For he hath regarded *
the lowliness of his handmaiden.
For behold from henceforth *
all generations shall call me blessed.
For he that is mighty hath magnified me, *
and holy is his Name.
And his mercy is on them that fear him *
throughout all generations.
He hath showed strength with his arm; *
he hath scattered the proud in the imagination of their hearts.
He hath put down the mighty from their seat, *
and hath exalted the humble and meek.
He hath filled the hungry with good things, *
and the rich he hath sent empty away.
He remembering his mercy hath holpen his servant Israel, *
as he promised to our forefathers,
Abraham and his seed for ever.

Being Witnesses: A Sermon for the 3rd Sunday of Advent, 2017

In these dark days of Advent, as the days grow shorter and the sun’s light grows dim, the mood of our nation and our world seem very much in synch with the season. It’s difficult for us to ignore all that is occurring around us and focus on the season of Advent, and the coming of Christ at Christmas. Sometimes I feel as though the festivities and hoopla, whether it’s the parties we throw or attend, or the glitz of stores and the blitz of marketing are all intended to distract us from what’s happening—global warming, the threat of nuclear catastrophe, the continuing assault on our constitutional liberties, on democracy itself.

It’s hard to find our way through it all, it’s hard for us to find perspective, to keep our faith when there is so much profoundly wrong and unjust, and the forces of good seem impotent in the face of the evil that surrounds us.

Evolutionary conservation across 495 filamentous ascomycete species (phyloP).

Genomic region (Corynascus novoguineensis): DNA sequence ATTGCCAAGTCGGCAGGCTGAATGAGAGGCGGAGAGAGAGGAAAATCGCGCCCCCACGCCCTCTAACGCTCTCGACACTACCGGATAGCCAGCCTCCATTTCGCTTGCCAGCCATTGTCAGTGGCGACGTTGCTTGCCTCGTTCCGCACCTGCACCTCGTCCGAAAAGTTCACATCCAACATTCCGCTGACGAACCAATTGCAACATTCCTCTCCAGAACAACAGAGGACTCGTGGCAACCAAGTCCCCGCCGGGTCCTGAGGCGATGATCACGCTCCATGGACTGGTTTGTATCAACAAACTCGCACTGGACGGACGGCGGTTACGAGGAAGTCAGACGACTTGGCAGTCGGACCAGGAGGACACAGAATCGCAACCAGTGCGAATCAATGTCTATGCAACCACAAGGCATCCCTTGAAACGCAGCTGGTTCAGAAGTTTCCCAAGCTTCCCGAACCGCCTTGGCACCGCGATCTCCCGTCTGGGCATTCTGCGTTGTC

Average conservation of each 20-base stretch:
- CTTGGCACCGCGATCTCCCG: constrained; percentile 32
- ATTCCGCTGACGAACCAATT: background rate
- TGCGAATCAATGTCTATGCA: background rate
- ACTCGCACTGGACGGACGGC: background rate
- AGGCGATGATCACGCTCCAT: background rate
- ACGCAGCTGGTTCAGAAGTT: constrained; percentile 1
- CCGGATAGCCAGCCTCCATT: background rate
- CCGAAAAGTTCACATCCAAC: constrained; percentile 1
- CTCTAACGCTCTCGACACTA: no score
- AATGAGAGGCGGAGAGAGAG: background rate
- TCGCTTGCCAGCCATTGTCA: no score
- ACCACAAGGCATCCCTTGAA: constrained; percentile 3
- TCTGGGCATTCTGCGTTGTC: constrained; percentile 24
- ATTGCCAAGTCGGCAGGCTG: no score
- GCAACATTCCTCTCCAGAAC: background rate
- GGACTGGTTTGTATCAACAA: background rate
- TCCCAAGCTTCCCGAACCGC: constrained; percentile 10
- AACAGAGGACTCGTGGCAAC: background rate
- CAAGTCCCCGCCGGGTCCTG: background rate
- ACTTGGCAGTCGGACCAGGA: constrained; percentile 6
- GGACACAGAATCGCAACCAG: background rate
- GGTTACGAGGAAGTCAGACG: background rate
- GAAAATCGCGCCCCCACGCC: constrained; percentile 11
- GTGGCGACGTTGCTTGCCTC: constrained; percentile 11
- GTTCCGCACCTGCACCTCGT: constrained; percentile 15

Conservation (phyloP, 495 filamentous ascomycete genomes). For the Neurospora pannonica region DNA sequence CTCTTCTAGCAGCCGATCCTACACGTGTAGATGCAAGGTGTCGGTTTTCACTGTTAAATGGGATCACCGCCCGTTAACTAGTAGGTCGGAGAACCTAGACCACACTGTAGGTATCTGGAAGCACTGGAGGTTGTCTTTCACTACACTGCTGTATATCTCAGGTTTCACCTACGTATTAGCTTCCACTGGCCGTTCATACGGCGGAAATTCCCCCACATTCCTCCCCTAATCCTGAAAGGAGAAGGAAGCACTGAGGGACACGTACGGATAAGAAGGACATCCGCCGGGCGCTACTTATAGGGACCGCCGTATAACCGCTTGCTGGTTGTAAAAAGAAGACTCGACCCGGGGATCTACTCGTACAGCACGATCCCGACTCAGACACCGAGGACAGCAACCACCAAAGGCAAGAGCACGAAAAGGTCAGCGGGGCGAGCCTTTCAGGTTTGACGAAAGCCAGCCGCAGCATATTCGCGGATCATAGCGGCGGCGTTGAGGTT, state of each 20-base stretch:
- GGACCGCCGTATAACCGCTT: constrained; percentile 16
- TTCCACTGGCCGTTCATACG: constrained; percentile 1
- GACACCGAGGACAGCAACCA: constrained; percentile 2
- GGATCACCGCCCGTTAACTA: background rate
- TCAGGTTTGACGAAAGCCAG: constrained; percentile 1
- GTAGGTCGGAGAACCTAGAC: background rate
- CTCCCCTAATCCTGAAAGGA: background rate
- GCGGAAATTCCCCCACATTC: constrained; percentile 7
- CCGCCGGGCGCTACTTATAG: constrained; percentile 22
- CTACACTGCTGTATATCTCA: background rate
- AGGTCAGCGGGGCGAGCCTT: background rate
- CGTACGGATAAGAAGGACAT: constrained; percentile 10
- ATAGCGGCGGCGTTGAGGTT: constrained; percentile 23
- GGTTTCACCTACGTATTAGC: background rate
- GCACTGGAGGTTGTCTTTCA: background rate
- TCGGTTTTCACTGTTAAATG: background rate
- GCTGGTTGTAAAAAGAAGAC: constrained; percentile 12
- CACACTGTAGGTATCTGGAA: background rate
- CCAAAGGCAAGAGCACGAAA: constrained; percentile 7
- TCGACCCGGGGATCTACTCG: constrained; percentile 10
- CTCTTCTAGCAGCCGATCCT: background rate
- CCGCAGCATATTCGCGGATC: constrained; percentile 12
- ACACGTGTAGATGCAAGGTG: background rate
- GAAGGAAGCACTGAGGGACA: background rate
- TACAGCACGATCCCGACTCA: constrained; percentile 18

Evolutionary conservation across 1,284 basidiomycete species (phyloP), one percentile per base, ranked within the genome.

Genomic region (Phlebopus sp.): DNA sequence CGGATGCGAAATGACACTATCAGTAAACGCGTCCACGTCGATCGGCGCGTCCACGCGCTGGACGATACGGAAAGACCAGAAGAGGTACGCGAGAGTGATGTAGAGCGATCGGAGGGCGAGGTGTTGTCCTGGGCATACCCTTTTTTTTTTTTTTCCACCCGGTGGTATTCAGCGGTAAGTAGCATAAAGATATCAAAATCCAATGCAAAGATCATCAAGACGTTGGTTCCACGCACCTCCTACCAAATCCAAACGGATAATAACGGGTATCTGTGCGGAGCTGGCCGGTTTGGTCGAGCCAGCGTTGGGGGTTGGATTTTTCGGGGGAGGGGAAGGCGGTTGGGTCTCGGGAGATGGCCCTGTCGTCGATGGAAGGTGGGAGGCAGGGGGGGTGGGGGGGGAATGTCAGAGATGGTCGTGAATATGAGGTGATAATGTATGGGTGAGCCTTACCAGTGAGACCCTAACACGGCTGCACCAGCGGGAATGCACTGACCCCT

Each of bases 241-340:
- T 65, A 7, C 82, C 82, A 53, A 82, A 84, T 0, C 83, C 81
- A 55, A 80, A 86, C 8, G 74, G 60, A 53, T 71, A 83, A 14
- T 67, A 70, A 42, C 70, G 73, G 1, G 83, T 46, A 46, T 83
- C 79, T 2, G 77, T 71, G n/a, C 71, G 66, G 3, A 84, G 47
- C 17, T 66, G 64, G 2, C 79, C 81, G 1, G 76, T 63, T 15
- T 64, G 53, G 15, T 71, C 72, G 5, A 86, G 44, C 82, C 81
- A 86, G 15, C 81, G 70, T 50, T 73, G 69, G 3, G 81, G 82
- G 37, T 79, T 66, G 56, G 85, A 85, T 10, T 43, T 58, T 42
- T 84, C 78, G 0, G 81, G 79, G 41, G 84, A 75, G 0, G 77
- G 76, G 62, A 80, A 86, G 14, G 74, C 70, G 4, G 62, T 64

On top of it all, many of us struggle to make sense of, let alone, proclaim, the message of Jesus Christ in this context. When Christianity has been coopted by extreme nationalists and white supremacists, when there seems no connection between the message of love, peace, and reconciliation proclaimed by Jesus Christ, and the dominant voices of Christianity in America, we may want to hide our faith, to keep quiet. We fear being associated with the Franklin Grahams and Roy Moores and silence our voices, out of fear that we might be accused of supporting them. Let me just add, if you are not deeply troubled by the cooptation of Christianity by a certain political agenda in this country, you should examine your beliefs and commitments, for the very soul and future of Christianity is at stake, the gospel is at stake.

Our lessons today remind us of where our focus should be, where and how we should proclaim Christ, where and how we should work for justice.

The reading from Isaiah, the first verses of which provide the text for Jesus first public proclamation in the Gospel of Luke, offer both reassurance and command. As Christians, we read these words as promise of Christ’s coming, of the future reign of God that he proclaimed and for which we hope. We see ourselves as recipients of that good news, and of the promised healing and release.

At the same time, we must see ourselves in this story, not just as recipients of God’s grace and justice but as participants in the coming of that justice. We are called to rebuild the ruined cities—and here we might think not only of literal cities, but of all the ways that human community, the common good, have been undermined and attacked in recent years.